Quite familier with Wells book and it is a good one.
I am curious what you meant by
(applies to physics texts as well).
Adrian Teo wrote:
> Jonathan Wells, Senior Fellow of the Discovery Institute, presented at
> Whitworth College on his new book, Icons of Evolution, last night. I
> thought it was a polished presentation, and he did not go into the ID
> argument at all. His point was that the majority of evolutionary
> biology textbooks used discredited examples to support the Darwinian
> claims of common descent and modification. For example, the widely
> used peppered moths example to illustrate natural selection is based
> on doctored photos and the mistaken understanding that those moths
> actually rested on the tree trunks. The so-called Darwin's finches
> used as examples of speciation was based on extrapolation of data, and
> in actual fact, the data showed no net evolutionary changes, but
> rather, minor variations. He also talked about the well-known (among
> biologists but apparently still in textbooks) Haeckel drawings of
> embryos in different stages of development. Archaeopteryx was another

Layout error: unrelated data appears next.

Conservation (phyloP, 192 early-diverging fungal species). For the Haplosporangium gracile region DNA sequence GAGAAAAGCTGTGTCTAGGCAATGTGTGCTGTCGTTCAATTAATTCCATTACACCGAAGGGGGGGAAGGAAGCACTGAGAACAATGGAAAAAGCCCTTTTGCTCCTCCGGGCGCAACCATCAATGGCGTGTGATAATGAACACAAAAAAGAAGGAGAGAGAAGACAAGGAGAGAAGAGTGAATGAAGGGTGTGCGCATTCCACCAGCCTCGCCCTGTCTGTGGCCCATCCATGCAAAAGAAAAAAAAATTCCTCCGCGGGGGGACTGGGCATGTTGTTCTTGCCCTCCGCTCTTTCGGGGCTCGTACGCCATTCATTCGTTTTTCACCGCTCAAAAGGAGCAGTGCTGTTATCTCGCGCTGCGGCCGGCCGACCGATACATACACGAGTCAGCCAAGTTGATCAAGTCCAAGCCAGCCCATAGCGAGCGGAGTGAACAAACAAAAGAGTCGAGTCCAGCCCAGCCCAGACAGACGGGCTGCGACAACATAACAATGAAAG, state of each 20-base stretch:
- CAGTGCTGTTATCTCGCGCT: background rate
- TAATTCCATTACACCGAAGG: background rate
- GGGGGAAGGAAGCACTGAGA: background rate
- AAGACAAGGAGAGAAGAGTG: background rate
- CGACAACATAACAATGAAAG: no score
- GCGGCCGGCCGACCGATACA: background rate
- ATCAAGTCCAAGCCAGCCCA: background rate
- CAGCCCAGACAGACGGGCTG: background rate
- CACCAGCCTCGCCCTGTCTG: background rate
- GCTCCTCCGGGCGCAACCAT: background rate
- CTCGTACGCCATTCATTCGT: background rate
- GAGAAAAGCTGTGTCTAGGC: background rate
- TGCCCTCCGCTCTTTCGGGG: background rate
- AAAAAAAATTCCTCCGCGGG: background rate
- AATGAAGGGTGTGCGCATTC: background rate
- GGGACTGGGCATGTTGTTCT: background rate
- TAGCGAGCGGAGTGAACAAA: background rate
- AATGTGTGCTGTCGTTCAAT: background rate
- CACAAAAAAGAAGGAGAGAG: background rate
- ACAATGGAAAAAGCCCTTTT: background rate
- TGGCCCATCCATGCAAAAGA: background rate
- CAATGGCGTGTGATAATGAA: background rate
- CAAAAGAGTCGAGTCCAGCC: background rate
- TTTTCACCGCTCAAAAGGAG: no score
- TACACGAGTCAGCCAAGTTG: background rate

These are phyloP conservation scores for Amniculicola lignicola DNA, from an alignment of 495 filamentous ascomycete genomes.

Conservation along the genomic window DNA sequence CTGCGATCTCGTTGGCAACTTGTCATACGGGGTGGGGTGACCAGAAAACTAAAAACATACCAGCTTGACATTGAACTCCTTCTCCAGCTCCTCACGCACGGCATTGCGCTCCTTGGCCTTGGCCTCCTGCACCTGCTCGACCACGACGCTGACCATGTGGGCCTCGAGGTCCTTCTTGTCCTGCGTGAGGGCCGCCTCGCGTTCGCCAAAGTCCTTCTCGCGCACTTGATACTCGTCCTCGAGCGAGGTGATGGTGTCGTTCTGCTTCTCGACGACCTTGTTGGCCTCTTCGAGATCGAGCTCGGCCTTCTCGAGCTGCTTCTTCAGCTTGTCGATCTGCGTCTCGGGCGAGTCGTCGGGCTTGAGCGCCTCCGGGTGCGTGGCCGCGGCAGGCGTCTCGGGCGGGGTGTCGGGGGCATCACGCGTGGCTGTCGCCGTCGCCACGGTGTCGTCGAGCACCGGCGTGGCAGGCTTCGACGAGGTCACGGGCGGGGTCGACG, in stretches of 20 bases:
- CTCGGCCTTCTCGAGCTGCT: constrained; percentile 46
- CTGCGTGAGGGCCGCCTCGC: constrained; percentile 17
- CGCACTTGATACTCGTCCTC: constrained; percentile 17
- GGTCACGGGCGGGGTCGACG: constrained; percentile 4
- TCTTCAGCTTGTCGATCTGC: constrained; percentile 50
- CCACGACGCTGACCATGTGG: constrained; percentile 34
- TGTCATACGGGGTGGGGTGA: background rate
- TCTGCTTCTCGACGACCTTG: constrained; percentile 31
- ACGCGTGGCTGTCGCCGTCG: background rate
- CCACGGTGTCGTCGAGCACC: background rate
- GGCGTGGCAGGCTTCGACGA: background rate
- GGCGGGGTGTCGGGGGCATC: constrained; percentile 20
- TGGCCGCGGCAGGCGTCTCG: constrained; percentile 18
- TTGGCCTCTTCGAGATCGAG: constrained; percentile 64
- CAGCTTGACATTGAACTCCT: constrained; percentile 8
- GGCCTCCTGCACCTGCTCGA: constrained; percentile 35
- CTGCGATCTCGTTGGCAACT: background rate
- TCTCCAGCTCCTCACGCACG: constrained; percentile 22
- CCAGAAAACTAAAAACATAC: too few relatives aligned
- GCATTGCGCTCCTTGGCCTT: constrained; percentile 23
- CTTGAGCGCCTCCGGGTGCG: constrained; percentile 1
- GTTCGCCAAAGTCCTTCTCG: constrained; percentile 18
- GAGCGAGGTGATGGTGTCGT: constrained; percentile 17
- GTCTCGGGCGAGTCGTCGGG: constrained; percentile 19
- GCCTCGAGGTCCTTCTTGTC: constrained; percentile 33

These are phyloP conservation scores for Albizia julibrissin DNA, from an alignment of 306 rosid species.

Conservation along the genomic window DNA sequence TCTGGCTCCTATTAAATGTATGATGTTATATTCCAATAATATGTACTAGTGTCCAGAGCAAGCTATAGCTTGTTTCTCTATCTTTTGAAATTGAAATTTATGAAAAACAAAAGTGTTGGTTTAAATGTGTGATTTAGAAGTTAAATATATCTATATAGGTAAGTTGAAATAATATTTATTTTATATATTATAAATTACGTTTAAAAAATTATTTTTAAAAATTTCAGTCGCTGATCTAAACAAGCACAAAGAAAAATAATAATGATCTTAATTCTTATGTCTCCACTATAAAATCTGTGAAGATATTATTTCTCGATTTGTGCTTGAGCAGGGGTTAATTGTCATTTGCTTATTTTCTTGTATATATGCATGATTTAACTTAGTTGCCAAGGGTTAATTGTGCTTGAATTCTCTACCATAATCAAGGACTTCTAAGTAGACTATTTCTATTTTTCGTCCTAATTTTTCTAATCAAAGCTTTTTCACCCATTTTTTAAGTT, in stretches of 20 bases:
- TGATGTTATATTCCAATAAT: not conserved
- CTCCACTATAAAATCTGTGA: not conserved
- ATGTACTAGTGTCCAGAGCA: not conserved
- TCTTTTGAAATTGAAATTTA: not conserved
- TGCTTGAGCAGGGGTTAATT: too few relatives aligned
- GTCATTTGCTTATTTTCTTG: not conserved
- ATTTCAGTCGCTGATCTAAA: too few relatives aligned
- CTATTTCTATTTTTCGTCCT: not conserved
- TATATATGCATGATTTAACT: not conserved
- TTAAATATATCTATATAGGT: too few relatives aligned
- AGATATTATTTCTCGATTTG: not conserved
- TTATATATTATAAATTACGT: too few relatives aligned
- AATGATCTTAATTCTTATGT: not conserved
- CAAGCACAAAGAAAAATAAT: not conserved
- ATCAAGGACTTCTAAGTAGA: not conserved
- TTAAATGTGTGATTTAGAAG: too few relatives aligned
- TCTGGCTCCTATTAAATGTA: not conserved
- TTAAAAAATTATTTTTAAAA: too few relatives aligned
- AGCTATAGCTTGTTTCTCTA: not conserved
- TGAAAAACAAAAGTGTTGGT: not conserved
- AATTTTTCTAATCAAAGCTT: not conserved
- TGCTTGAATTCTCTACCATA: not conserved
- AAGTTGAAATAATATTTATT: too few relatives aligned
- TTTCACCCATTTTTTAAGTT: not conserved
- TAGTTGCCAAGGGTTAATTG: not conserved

> example of misinformation. Wells made the claim that many professional
> biologists are not even aware of these problems because they have been
> trained with these textbook examples as well and never thought to
> question them. I am wondering if these perceptions of Wells are
> accurate, and if so, this is a major problem. Can ASA do something
> about this? Should publishers be persuaded to be more careful with
> what they put out?
> One parent asked a very good question of what she could do, given that
> the school district spent thousands of dollars on these textbooks and
> that some science teachers have been quite reluctant to admit nor see
> the errors in these books (applies to physics texts as well). Wells
> did not really have an answer for her.
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